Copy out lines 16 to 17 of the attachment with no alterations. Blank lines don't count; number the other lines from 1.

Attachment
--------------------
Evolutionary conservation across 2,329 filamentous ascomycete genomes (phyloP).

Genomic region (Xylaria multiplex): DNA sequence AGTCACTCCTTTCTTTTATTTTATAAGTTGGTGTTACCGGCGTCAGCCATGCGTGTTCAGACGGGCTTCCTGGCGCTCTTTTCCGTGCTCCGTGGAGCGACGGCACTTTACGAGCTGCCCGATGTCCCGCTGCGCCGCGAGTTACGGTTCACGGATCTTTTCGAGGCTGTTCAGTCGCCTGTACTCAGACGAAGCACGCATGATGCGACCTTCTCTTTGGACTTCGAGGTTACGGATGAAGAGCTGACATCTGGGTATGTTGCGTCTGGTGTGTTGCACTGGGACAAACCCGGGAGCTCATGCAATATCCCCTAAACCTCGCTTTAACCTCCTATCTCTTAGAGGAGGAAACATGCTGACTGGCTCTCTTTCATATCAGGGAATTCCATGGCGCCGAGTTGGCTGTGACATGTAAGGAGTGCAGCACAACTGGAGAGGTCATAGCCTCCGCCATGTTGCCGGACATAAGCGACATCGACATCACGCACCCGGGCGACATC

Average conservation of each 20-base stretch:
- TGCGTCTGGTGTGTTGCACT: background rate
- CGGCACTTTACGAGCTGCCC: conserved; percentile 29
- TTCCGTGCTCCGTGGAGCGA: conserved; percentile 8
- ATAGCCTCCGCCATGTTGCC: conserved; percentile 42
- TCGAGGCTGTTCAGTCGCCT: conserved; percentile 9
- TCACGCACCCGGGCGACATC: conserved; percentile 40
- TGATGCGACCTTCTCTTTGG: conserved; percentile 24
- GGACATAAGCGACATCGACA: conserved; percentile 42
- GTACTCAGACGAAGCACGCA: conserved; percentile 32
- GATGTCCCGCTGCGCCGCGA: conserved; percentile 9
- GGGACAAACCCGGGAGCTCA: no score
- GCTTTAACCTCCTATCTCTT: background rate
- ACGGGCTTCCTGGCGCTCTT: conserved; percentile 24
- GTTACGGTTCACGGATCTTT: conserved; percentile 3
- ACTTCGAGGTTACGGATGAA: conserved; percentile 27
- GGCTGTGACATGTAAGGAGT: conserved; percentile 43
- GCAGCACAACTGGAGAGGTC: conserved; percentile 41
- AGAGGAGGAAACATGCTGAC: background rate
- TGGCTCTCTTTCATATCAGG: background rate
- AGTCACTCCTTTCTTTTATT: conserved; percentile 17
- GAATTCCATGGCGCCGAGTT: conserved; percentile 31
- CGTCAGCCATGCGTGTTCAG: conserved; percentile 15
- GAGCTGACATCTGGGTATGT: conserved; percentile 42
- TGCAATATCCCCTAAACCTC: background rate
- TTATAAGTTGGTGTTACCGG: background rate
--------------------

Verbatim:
- ACGGGCTTCCTGGCGCTCTT: conserved; percentile 24
- GTTACGGTTCACGGATCTTT: conserved; percentile 3